Institute for War and Peace Reporting | Giving Voice, Driving Change

Youth Vote Blow for MDC

Young people show little interest in backing the opposition in next year’s elections.
By Jacob Nhlanhla
Signs of apathy among Zimbabwean youth who make up the majority of voters have begun to emerge as the country prepares for crucial polls next year, with many regarding the outcome as a foregone conclusion.



In what were regarded as watershed elections in 2000 - the first national poll that pit the Movement for Democratic Change, MDC, and Robert Mugabe’s increasingly unpopular ruling ZANU-PF against each other - Zimbabwean youths emerged as the largest voting bloc.



They came in huge numbers to cast their vote for the then-newly established MDC. Bulawayo youths worked hard to mobilise other young voters in the run-up to the election, even though this risked a backlash from ZANU-PF activists notorious for meting out violence against their political opponents.



But the hopes and enthusiasm of youngsters who took part in the election were dashed when ZAUN-PF emerged victorious - albeit by a narrow margin which many observers attributed to vote-rigging.



It was an electoral defeat that not only shook the opposition but also the young men and women who had queued for hours under the blistering sun to "vote for change", as the slogan went.



"I was based in Harare then, and I took the long train trip to Bulawayo to vote in my constituency where I had been registered as a voter," a then student and now practicing journalist recalled this week. "But along with others, our disappointment was written all over our faces when the election results came out."



Although ZANU-PF narrowly took the majority parliamentary seats, and the opposition quickly alleged electoral fraud, observer missions were divided: African teams endorsed the results, while their western counterparts criticised the poll for being held in a climate that was neither free nor fair.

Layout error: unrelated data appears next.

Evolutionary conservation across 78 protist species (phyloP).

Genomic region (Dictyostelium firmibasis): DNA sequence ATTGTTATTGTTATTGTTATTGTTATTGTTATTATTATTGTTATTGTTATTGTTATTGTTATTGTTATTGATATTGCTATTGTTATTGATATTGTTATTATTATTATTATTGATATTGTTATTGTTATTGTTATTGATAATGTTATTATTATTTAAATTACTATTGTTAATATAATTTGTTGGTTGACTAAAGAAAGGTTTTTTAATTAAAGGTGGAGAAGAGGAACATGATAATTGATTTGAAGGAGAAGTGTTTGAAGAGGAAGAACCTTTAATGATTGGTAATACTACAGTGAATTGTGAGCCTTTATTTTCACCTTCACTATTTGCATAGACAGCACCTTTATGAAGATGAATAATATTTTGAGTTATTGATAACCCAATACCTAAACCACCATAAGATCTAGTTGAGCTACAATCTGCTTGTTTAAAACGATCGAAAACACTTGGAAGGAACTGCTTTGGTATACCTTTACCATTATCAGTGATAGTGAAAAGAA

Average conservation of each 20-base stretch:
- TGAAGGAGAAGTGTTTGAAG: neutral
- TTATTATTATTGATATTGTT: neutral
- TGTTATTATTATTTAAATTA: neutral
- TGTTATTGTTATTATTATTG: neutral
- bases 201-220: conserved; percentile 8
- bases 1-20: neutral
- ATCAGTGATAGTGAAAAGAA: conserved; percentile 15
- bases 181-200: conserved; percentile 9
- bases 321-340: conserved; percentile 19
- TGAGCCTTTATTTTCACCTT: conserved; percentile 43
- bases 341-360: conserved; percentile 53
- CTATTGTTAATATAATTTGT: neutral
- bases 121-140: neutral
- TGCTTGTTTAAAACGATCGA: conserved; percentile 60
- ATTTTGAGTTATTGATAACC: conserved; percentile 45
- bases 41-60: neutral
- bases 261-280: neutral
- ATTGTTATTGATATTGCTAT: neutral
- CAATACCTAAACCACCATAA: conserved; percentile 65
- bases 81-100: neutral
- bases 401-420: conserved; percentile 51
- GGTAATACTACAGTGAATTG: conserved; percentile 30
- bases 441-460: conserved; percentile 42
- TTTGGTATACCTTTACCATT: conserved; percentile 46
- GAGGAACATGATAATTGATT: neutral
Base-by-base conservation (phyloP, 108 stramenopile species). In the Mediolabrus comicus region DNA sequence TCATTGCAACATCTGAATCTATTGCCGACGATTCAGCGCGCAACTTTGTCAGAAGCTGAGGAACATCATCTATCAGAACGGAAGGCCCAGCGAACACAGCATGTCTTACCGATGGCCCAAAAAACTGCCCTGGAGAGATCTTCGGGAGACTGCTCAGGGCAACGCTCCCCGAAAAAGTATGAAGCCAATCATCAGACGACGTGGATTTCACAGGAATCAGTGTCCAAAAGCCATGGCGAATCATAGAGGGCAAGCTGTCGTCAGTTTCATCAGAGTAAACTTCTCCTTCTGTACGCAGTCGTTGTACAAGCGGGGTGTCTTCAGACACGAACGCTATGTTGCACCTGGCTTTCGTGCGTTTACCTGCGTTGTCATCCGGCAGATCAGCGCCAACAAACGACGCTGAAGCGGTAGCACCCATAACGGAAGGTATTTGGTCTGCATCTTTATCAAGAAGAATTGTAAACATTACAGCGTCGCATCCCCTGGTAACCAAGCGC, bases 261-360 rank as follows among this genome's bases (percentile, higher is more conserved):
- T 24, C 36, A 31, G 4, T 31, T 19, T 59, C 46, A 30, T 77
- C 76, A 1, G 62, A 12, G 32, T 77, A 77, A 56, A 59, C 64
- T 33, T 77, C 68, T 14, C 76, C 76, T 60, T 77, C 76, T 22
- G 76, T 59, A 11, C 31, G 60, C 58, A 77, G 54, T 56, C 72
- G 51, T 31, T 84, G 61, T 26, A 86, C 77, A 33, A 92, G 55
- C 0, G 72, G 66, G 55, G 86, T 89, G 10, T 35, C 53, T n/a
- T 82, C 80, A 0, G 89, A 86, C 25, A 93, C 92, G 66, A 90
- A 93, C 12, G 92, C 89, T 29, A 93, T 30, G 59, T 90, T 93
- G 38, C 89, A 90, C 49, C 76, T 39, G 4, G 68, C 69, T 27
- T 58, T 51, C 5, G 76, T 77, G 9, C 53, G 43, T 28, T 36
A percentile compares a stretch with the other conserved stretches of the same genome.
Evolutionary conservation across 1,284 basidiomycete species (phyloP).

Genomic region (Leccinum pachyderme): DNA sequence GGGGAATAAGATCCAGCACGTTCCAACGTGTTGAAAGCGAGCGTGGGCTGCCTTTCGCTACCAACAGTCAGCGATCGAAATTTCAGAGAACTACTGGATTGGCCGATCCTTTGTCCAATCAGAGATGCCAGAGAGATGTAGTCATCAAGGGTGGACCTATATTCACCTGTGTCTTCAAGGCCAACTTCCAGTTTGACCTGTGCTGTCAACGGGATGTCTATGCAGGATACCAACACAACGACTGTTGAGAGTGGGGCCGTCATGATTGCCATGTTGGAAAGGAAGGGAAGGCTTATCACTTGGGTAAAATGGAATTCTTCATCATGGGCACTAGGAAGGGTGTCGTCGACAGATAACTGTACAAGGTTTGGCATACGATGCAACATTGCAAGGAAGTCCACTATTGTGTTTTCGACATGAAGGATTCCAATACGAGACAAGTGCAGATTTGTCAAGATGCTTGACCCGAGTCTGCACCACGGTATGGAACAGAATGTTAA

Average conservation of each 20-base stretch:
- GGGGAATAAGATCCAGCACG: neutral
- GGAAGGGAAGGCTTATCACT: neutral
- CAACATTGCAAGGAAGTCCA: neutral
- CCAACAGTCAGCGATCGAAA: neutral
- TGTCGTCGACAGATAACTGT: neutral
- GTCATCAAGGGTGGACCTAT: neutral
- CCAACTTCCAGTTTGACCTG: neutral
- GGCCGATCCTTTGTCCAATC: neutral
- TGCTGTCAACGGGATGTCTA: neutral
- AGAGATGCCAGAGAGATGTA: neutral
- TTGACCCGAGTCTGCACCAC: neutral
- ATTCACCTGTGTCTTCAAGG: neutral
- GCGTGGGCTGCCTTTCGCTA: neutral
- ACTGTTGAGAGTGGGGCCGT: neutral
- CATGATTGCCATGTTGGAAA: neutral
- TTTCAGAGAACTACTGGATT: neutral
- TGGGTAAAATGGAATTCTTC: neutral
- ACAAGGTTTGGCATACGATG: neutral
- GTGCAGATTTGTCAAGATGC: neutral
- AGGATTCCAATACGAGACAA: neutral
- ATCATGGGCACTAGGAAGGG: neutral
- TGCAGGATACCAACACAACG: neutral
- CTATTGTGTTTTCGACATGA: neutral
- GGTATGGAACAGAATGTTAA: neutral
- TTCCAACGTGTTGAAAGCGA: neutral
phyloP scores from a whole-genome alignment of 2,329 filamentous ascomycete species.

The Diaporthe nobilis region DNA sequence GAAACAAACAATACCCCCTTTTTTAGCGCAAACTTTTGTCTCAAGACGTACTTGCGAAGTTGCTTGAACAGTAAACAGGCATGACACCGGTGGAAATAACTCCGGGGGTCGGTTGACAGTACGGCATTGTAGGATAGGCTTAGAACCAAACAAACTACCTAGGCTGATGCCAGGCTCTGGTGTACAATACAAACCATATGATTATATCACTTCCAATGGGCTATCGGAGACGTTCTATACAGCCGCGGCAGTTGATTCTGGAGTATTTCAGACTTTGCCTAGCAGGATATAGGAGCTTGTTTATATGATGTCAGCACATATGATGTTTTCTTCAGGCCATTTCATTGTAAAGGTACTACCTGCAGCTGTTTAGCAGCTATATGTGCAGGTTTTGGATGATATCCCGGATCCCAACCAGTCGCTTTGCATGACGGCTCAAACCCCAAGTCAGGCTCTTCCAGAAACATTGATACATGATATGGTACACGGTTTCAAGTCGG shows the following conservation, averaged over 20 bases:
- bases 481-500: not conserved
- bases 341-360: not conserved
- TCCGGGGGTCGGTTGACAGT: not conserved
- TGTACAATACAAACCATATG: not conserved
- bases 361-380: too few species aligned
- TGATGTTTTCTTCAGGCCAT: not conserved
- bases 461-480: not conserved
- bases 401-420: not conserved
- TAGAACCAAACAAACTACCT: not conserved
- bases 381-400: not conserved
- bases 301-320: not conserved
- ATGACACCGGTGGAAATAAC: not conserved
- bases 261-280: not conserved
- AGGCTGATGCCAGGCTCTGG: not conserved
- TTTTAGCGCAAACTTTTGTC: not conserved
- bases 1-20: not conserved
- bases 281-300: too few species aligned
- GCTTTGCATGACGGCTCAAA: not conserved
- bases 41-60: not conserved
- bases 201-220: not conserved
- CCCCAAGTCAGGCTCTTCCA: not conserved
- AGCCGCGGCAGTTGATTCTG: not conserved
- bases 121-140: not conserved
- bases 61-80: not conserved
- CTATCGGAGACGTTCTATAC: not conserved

Nonetheless, presidential elections in 2002 pitting Mugabe against the MDC’s Morgan Tsvangirai saw enthusiasm again rekindled. But this time the youth, probably still the biggest voting bloc, approached the poll with calculated caution.



"While some thronged the polling stations, others were already complaining that there was no need to waste their time as Mugabe would win," the Bulawayo-based journalist told IWPR.



And win Mugabe did. He claimed 56 per cent of the vote. The opposition again alleged electoral fraud. The electorate’s frustration with the ballot’s failure to usher in a peaceful political transition led to widespread disillusionment and apathy.



In 2005, the MDC got its biggest electoral drubbing with ZANU-PF claiming 78 out of 120 elected seats. The MDC lost the seats it had won in 2000.



As the nation prepares for what are seen as potentially bruising polls next year, the MDC’s prospects have never looked so bleak, as it seems many young people are more concerned with escaping the country than trying to bring about change.



"Young people are fed up," said the journalist who asked not to be named. And the frustration is palpable among the thousands who risk life and limb crossing illegally into neighbouring Botswana and South Africa in search of jobs.



At the same time, the opposition has complained that the authorities have put in place measures to disenfranchise young people by denying them national identity documents that will enable them to register and cast their votes next year. The registrar general, whom critics say has ruling party links, denies these allegations, however.



"What’s the use," a student at the Bulawayo Polytechnic said of the elections in March next year. Reflecting the sentiments of many here in this city of more than two million, he added, “There is so much confusion today in the MDC, for me, voting is a waste of time. Who do I vote for? The signs are that Mugabe will win."



Certainly, all the signs are that ZANU-PF and Mugabe will win the combined parliamentary and presidential elections, despite the plunging popularity of both.



A journalism and media studies lecturer at the local National University of Science and Technology put this down to the poor state of opposition politics in the country.



"Just when the people have hope in opposition politics, something seems to come up to put a damper on these hopes for a new beginning for the country," he said, referring to the current squabbles in the Tsvangirai-MDC faction.



The MDC spilt into two factions in 2005 over the divisions which emerged within the ranks on whether to take part in the elections then.



As Zimbabwe prepares for next year’s ballots, it seems the only thing ZANU-PF has to be concerned about is whether a low turnout will discredit the elections.



Jacob Nhlanhla is the pseudonym of an IWPR journalist.